By Jane Penan Spellman
Allstate Exclusive Agent
Approximately one-third of children who drown each year lose their life in a residential swimming pool while in the care of one or both parents. It’s jolting facts like these that have led many cities to enact pool safety ordinances and many property insurance companies to require homeowners with pools to install basic safeguards to meet eligibility guidelines.
Before buying a pool, whether it’s in-ground or above-ground, it’s important to check out all the facts: what are your liabilities, what kind of safeguards does your municipality require, how will it affect your homeowners insurance, and how much will these safeguards and additional insurance coverage cost?
Taking care of these issues may sound like a drag, but doing so will save money and heartache down the road.
First, it’s important to know that a pool is considered an “attractive nuisance.” In other words, swimming pools are thought to be too tempting to resist, especially to children. Your kids may sneak out the patio door when you’re not looking, or neighborhood kids may trespass to get to the pool when you’re out of town.
These are the types of scenarios that the safety requirements of towns and insurance companies typically address. Other factors like diving boards, visibility from the street and whether the pool is in-ground may affect the insurability of the swimming pool.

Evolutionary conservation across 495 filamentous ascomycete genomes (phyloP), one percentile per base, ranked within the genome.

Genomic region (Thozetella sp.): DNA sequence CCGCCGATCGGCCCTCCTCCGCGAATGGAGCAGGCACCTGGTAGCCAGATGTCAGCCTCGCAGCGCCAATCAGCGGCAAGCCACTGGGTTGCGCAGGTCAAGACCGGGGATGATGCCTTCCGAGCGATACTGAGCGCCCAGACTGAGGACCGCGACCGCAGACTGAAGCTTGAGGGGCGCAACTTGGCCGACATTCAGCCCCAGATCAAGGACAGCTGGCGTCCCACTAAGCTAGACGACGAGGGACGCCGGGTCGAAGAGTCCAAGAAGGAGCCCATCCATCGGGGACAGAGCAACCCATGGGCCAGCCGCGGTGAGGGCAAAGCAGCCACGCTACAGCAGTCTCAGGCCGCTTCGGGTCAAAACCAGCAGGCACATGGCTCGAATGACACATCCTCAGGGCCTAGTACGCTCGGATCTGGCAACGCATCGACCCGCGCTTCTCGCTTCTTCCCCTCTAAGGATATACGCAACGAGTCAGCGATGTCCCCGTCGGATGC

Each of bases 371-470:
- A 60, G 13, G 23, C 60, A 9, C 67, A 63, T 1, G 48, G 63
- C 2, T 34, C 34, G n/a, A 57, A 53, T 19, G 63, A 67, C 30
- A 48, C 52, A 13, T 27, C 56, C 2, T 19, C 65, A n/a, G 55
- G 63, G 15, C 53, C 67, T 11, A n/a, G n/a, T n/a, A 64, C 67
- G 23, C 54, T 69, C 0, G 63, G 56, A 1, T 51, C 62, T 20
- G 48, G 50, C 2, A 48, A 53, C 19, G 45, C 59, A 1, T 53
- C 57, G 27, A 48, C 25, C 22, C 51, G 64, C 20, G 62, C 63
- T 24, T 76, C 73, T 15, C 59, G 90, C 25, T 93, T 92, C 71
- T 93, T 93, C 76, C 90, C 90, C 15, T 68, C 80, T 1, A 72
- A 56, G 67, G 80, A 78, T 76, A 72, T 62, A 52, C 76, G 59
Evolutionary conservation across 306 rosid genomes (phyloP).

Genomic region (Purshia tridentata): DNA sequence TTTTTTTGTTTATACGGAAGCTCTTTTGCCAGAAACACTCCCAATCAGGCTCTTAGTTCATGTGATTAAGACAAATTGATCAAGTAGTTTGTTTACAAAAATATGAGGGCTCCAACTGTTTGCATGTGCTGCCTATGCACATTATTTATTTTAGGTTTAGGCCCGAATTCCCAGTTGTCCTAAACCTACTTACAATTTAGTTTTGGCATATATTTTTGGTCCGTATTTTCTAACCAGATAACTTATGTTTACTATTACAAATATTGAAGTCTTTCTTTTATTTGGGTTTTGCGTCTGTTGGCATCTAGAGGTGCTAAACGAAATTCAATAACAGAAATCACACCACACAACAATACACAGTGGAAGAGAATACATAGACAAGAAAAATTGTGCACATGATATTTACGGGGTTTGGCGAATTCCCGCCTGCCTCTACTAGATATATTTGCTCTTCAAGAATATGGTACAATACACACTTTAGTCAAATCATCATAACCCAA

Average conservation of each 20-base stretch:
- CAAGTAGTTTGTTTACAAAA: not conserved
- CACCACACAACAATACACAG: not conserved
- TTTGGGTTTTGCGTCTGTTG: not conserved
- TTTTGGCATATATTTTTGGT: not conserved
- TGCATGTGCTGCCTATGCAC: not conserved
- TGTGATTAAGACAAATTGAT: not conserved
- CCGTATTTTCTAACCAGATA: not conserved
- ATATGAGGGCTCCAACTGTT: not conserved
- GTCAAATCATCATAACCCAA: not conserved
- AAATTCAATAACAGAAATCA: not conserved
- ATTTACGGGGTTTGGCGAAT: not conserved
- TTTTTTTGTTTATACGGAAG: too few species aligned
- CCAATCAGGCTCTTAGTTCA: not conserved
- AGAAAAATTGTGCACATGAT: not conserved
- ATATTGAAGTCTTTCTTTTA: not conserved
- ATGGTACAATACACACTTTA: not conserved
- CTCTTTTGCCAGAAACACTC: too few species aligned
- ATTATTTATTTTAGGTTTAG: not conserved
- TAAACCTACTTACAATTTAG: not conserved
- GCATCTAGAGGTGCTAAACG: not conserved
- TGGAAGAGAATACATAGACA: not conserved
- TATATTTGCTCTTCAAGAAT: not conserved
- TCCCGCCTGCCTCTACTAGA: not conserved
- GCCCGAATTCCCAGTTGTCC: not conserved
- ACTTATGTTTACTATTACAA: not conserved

Most cities require all residential swimming pools to have a barrier around them . An example of an acceptable barrier would be a perimeter fence that is at least 6 feet tall. Most residential pools are required to have a gate with a latch at a certain height, and some must have pool alarms systems.
Your insurance agent can provide you with the details regarding the insurance implications of having a pool. Once you learn what safety precautions your insurance company requires, the conversation may turn to your liability coverage in the event that someone is hurt in your pool and files a claim against you.
While most homeowners policies include a minimum of $100,000 of liability protection, you may want to consider increasing the amount to $300,000 or $500,000. In addition, you may consider purchasing an umbrella liability policy which typically costs about $200-$400 annually for $1 million in liability protection above what you already have on your home.
Beyond the liability issues, there are some common sense safety measures that every responsible pool owner should follow to keep children and adults out of harm’s way.
• Create layers of protection. Set up as many barriers as possible to make it difficult for a child to get to the pool such as door alarms, fencing, safety covers and locks.
• Make sure everyone in the household knows how to swim, has a basic knowledge of pool safety and knows the pool rules. CPR training is also encouraged.
• Never leave toys or floats in the pool when it’s not in use.
• Keep life-saving gear such as a first aid kit, reaching poles and buoys readily available and in proper working condition
• Children should always be supervised while in the pool.
• Keep children away from filters and devices with suction force that may cause injury or drowning.